NOJA Power OSM Recloser used in a New Zealand substation with remote
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There is no need for utility network engineers to dread the expenditure in maintaining or augmenting a distribution network as significant costs can be avoided by deploying ACRs in place of traditional substation circuit breakers. Here’s what you need to know.

When budgets are under intense public scrutiny, critical reliability projects such as substation construction and upgrade are often postponed purely to avoid investing in expensive substation grade breakers.

This article first appeared in ESI Africa Edition 3, 2018. You can read the full digital magazine online or subscribe to receive a print copy.

The costs are associated with the scale of the equipment required, but also with the separation of primary (switchgear, circuit breakers, switches and other high voltage equipment) and secondary (control, protection and automation devices) systems within the substation. Both of these classes of capital equipment are mandatory, and both require substantial investment. Considering that on average there is a corresponding secondary system for almost every primary device in the substation, it is easy to note how this price can quickly escalate.

However, there is a class of switchgear already in use, which consolidates the primary and secondary side of equipment into a single integrated solution. This class of switchgear often carries current interruption capabilities far beyond true expectations out on distribution lines. The solution is the distribution network staple: the Automatic Circuit Recloser (ACR).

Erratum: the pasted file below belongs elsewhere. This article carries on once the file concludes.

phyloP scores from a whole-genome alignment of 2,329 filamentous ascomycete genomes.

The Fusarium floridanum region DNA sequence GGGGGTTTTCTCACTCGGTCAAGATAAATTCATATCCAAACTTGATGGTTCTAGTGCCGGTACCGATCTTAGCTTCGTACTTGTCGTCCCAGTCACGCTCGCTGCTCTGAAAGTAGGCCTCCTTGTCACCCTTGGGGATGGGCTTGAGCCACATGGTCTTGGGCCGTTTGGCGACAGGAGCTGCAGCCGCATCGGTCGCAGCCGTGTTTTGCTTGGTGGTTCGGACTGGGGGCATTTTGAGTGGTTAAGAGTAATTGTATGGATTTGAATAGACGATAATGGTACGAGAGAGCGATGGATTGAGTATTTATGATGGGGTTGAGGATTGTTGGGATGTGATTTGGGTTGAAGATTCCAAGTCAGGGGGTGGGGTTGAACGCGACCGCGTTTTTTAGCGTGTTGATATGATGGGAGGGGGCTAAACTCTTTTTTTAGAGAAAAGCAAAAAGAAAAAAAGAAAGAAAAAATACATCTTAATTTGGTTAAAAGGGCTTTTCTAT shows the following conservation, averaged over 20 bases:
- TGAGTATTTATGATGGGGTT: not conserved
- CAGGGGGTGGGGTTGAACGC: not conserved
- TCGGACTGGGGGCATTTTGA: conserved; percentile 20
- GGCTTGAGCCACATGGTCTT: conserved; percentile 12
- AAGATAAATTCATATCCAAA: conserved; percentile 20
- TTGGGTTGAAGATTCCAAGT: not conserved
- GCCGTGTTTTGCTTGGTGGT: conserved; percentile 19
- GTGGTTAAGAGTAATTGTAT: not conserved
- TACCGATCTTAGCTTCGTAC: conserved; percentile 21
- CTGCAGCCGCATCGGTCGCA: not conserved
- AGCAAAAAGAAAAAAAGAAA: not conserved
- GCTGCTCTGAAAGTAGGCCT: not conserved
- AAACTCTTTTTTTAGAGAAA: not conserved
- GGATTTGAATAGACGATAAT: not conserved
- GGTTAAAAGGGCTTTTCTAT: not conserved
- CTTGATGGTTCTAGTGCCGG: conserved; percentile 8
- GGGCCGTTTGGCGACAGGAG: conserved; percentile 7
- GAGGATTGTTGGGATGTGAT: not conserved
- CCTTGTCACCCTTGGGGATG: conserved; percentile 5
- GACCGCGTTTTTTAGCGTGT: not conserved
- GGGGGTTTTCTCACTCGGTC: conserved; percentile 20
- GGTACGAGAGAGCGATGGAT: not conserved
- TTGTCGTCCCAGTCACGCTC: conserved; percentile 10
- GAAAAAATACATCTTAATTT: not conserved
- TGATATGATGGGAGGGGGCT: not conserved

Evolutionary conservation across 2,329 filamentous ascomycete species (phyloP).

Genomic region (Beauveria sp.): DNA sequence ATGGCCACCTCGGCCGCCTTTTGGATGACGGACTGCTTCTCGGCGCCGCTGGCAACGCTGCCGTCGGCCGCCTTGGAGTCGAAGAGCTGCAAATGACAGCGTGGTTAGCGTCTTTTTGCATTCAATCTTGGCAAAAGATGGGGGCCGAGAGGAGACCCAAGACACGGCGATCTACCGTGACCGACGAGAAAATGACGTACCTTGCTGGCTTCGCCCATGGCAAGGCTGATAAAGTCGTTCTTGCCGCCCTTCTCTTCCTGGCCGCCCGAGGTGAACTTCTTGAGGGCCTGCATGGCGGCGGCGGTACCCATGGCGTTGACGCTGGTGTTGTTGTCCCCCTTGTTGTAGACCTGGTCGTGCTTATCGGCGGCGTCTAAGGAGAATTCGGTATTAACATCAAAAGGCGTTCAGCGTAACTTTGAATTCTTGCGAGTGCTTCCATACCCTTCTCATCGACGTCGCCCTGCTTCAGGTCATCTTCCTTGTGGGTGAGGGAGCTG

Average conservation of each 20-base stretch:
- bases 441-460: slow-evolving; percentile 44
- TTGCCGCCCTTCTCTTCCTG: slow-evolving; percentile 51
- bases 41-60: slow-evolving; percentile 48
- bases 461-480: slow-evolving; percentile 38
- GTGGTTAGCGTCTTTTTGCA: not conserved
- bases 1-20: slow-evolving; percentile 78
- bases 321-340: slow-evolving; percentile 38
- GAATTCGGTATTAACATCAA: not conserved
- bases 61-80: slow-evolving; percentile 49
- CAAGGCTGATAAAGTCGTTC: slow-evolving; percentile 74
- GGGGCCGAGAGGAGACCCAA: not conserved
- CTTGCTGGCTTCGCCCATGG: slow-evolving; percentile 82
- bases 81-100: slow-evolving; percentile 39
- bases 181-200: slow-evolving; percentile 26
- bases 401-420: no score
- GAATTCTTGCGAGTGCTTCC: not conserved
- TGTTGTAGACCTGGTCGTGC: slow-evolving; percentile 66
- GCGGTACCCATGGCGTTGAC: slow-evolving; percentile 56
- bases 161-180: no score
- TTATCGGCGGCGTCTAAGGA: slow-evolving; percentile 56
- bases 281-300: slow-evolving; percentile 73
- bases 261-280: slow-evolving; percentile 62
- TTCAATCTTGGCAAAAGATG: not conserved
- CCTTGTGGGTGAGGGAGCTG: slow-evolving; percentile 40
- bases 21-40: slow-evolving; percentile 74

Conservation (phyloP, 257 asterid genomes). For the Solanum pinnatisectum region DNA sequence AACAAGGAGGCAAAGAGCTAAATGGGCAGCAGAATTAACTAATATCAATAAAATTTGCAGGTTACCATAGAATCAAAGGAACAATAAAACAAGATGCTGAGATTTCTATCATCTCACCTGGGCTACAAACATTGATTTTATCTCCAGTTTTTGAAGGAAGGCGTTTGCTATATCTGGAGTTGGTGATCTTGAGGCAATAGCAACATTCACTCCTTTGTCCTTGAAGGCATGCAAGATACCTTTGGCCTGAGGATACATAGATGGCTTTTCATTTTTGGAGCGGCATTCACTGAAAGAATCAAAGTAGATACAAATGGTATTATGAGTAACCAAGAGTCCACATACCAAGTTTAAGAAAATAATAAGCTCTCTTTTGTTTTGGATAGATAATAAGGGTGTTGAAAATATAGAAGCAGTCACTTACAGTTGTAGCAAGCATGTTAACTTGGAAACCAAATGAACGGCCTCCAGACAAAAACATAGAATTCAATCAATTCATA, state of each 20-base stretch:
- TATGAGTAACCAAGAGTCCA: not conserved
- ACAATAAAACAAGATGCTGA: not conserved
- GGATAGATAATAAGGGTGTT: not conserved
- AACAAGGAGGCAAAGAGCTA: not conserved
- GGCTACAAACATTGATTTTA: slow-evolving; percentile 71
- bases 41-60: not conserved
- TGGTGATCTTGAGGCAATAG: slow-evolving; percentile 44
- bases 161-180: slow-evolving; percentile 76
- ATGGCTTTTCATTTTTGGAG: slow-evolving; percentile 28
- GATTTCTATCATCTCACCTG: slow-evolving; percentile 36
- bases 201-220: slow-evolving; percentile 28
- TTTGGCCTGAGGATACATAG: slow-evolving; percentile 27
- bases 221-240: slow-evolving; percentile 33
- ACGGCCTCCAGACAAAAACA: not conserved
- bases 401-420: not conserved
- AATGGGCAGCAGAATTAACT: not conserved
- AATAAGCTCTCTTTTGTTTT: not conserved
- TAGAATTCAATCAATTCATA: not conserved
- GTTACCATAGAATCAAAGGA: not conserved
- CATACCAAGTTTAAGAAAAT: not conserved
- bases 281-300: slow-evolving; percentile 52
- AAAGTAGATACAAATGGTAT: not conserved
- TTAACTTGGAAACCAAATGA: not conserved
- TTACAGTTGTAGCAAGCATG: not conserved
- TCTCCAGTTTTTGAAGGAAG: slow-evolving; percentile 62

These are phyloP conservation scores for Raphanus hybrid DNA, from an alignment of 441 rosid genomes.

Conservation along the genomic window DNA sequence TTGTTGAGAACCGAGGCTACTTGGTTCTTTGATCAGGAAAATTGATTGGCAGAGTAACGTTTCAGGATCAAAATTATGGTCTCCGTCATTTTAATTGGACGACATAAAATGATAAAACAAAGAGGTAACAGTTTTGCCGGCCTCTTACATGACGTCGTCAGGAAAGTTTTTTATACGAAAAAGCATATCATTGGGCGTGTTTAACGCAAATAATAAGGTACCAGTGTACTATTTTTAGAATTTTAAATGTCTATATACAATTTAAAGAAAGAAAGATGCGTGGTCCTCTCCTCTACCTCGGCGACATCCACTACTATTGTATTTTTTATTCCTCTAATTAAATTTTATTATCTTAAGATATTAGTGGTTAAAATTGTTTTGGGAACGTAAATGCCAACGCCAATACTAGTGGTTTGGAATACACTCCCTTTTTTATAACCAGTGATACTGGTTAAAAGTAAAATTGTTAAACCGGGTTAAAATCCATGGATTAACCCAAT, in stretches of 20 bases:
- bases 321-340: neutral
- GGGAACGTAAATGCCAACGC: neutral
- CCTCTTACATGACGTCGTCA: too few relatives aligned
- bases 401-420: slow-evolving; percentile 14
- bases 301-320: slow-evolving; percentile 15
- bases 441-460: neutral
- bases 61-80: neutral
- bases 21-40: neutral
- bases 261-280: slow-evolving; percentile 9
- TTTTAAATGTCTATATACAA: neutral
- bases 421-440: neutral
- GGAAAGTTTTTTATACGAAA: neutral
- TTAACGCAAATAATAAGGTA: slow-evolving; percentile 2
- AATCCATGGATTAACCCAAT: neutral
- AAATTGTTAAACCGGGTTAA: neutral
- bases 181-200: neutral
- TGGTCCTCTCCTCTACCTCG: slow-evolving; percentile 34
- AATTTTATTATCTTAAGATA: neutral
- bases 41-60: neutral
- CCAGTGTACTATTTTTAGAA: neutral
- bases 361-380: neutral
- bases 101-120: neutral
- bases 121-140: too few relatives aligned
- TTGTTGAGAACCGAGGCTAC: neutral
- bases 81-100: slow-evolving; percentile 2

ACRs are already deployed around the world with protection, control and automation in mind. Oftentimes the only difference between ACRs and substation class circuit breakers is the fault interrupting capacity. Provided that substation fault currents are below 16kA with average load current below 800A, there is no reason a substation could not utilise ACRs as incoming and outgoing circuit breakers in lieu of traditional, expensive substation class equipment.

Since ARCs are an integrated solution, commissioning and testing of new secondary systems is simplified, as a single vendor is chosen for the particular infrastructure. Modern ACR control systems such as NOJA Power’s RC10 controller is preloaded with all the anticipated standard substation protection capabilities, along with advanced capabilities such as

IEC61850, Neutral Voltage Displacement and ANSI25 Synchrocheck. Utilities can stand to save a fortune on secondary systems as all the usual ‘options’ are simply supplied as standard with modern ACRs.

Given the maximum fault ratings of ACRs being around 16kA with constant load currents at 800A, there is a reasonable limit as to where this economic solution can be deployed. However, it is still well within reason that the majority of rural substations can be run using ACRs operating under these limits. This application is commonplace world-wide, where for example the 38kV incomer is fed through a NOJA Power OSM38 Auto-Recloser, into a 38kV/15kV transformer and out through multiple 15kV feeders each protected by a NOJA Power OSM15 Auto-Recloser.

This solution has become so popular that NOJA Power has developed a suite of substation standard functionality and products designed to assist in solving substation challenges with traditional pole top ACRs. NOJA Power’s substation mounting bracket, remote HMI panel, Ground Mount Recloser Kiosk and IEC61850 are just a few of the solutions developed to solve these unique challenges.

The key factor in deploying substation ACRs is the fault break capacity. Provided the design of the substation does not call for fault interruption greater than 16kA, why would a utility use anything else? ESI

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This article first appeared in ESI Africa Edition 3, 2018. You can read the full digital magazine online or subscribe to receive a print copy.